How to Replace Your Car's Drag Link

Drag links are crucial parts in the handling of your vehicle. These links are connected to the pitman arm and steering gear behind your tires. Depending on the use your vehicle gets, heavier loads and frequent towing might require additional work on your vehicle's drag link.

Loose handling and unresponsive steering can be easily looked over until it is too late. Common signs of a failing drag link include loose steering and “wiggle” in the steering wheel. If your vehicle displays these signs, you may need to replace the drag link. If you are in a position to replace the drag link, it might be worth your time to upgrade to a high grade aftermarket replacement.

Materials Needed

Step 1: Remove the tire. Loosen all of the lug nuts on whichever tire is located nearest to the drag link (most likely at the drivers side). Once the lug nuts are loose (but still holding on the tire), raise the vehicle with using the jack and finish removing the tire. (It is very hard to loosen the lug nuts with the vehicle in the air)

vehicle raised and secured on jack stands

Once the vehicle is raised, secure it with jack stands.

  • Note: It is recommended that you put extra support such as spare tires or wooden blocks under the vehicle where it is supported. In the event that the stands fail or the vehicle slides off of the stands, you will have an extra measure of protection against the vehicle falling on you.

picture of drag link location

Step 2: Locate the drag link. With the wheel off, you should be able to see the drag link connecting the pitman arm and the steering arm.

Step 3: Remove the drag link from steering arm. First, remove the drag link from the steering arm by removing the kingpin from the bolt and then removing the bolt. Once the bolt is removed, you may need to gently tap the link with your mallet to disconnect it.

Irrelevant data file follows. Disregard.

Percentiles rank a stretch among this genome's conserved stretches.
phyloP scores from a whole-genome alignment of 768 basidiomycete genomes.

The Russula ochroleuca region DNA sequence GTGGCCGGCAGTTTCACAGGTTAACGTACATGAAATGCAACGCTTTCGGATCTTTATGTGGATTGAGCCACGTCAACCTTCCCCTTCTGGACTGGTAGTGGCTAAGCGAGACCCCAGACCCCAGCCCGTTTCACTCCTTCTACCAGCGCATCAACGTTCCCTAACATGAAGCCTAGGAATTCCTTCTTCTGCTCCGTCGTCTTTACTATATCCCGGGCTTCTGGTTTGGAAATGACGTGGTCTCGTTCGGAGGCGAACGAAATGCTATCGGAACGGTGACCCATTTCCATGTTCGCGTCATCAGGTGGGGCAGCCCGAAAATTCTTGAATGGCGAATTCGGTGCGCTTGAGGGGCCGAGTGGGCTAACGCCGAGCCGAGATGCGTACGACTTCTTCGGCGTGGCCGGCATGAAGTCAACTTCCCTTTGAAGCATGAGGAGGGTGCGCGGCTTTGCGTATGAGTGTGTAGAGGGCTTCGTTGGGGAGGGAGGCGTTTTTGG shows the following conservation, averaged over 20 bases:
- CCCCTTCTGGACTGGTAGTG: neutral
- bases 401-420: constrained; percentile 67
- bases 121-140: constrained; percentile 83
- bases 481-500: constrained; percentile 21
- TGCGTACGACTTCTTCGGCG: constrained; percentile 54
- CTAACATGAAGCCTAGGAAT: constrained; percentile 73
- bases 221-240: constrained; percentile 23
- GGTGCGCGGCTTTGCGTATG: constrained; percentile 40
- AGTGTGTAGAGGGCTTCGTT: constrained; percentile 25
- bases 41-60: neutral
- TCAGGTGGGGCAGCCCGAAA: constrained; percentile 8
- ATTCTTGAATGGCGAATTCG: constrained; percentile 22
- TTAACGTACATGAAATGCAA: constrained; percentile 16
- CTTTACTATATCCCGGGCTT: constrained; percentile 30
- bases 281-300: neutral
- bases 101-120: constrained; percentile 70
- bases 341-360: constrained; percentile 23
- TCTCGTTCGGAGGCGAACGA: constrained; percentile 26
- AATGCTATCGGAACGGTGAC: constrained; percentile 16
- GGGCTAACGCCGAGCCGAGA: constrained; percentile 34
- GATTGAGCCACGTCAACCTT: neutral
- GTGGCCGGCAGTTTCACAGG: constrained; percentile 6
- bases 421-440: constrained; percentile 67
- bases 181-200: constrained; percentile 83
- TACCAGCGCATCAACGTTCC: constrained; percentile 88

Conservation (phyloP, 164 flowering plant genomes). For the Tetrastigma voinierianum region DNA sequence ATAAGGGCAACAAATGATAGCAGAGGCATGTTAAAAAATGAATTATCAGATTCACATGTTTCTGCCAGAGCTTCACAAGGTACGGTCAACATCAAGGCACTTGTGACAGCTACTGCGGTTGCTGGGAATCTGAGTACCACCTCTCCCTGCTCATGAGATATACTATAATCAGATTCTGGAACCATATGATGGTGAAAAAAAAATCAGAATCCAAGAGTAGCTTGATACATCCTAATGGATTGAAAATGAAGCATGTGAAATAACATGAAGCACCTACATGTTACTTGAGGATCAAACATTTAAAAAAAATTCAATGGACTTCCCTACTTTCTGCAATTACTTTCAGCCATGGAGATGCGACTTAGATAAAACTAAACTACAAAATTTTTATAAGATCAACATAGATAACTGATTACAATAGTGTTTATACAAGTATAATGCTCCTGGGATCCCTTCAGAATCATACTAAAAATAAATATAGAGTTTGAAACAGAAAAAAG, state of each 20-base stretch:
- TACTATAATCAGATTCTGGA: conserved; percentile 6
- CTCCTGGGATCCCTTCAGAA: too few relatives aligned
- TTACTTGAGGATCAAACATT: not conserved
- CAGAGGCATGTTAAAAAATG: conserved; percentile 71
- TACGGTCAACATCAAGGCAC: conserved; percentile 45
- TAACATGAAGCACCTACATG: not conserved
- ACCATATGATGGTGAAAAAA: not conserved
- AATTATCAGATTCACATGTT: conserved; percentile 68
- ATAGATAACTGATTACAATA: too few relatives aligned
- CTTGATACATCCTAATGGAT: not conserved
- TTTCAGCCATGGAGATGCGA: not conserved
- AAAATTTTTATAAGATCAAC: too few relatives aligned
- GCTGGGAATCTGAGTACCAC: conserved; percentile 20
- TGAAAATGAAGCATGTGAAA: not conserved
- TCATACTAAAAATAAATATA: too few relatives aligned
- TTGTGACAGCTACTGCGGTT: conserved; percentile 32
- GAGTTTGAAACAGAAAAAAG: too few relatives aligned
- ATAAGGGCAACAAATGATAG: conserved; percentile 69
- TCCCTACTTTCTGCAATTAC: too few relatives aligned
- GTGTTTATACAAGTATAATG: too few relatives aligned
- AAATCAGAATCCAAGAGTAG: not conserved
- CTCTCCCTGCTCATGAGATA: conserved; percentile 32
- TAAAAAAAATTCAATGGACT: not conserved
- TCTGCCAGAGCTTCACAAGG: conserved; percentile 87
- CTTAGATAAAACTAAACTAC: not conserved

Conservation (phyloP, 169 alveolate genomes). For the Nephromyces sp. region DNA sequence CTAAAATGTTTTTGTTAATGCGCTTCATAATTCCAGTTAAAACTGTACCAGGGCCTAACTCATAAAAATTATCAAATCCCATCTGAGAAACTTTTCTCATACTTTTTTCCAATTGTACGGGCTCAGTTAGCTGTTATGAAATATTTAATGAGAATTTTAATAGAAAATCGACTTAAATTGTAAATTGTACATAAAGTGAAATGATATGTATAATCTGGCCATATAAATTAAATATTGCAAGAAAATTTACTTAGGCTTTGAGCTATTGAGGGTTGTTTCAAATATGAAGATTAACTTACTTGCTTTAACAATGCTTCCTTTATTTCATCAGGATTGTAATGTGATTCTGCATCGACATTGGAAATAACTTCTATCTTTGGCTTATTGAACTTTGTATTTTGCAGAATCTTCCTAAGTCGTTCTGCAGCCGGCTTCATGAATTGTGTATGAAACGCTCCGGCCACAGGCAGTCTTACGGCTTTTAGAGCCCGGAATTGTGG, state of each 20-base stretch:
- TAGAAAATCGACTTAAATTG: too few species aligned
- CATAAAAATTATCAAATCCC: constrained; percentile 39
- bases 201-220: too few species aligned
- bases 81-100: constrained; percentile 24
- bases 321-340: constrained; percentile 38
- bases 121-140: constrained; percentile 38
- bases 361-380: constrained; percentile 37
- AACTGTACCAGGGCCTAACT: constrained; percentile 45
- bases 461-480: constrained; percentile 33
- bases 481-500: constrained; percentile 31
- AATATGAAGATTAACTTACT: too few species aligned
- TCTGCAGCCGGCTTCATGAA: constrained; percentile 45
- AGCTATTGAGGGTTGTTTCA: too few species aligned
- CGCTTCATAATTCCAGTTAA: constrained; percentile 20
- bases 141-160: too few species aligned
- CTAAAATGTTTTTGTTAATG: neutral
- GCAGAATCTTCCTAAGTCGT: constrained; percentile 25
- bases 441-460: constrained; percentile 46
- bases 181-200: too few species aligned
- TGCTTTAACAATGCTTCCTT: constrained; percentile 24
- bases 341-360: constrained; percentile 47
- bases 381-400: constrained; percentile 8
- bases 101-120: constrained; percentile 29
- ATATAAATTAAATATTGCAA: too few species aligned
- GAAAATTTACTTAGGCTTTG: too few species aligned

This is usually the hardest part as road grime and rust can cause issues with removal. These can be fought with sprayed on chemicals.

picture of pitman arm drag link and steering arm

Step 4: Remove drag link from pitman arm. Remove the cotter pin from the retaining bolt and then remove the retaining bolt itself.

picture of pitman arm puller installed on pitman arm for visual on proper operation

Using a pitman arm puller, remove the drag link from the pitman arm side of the assembly. Pitman arm pullers are recommended if you have never done this before, or if you do not have spare pitman arms laying around, in case you damage yours. They spread the force used to pull off the arm evenly around the joint so that the unit is not damaged. Attach the puller to the pitman arm and then attach the other end to the socket wrench. Every rotation of the wrench will apply more pressure to the puller.

Step 5: Prepare to install the new drag link. Check for any damage on the steering arm or the pitman arm.

Visually inspect and verify that the new drag link is the correct replacement for the old part.

Make sure the joints are clean and ready for reattachment.

picture of new cotter pin alongside a damage cotter pin for comparison

Step 6: Install the new drag link. Align the drag link on the pitman arm side of the assembly. Reattach the drag link to the pitman arm and install the retaining screw and cotter pin (replace the cotter pin if damaged). Align the drag link on the steering arm side of the assembly.

Reinstall the steering arms holding pin, retaining bolt, and cotter pin.

Step 7: Test the drag link. Once the steering assembly is reinstalled, test the drag link’s function by turning the steering wheel and making sure it moves correctly.

Ensure that no parts touch or bump into each other.

Step 8: Reattach the tire. Lift the tire onto the vehicle and hand tighten all of the lug nuts.

Raise the vehicle using the jack, remove the jack stands and any objects used as safety measures.

Lower the vehicle and finish torquing the lug nuts to the manufacturer’s specifications.

Step 9: Test drive your car. Start the vehicle and test the installation.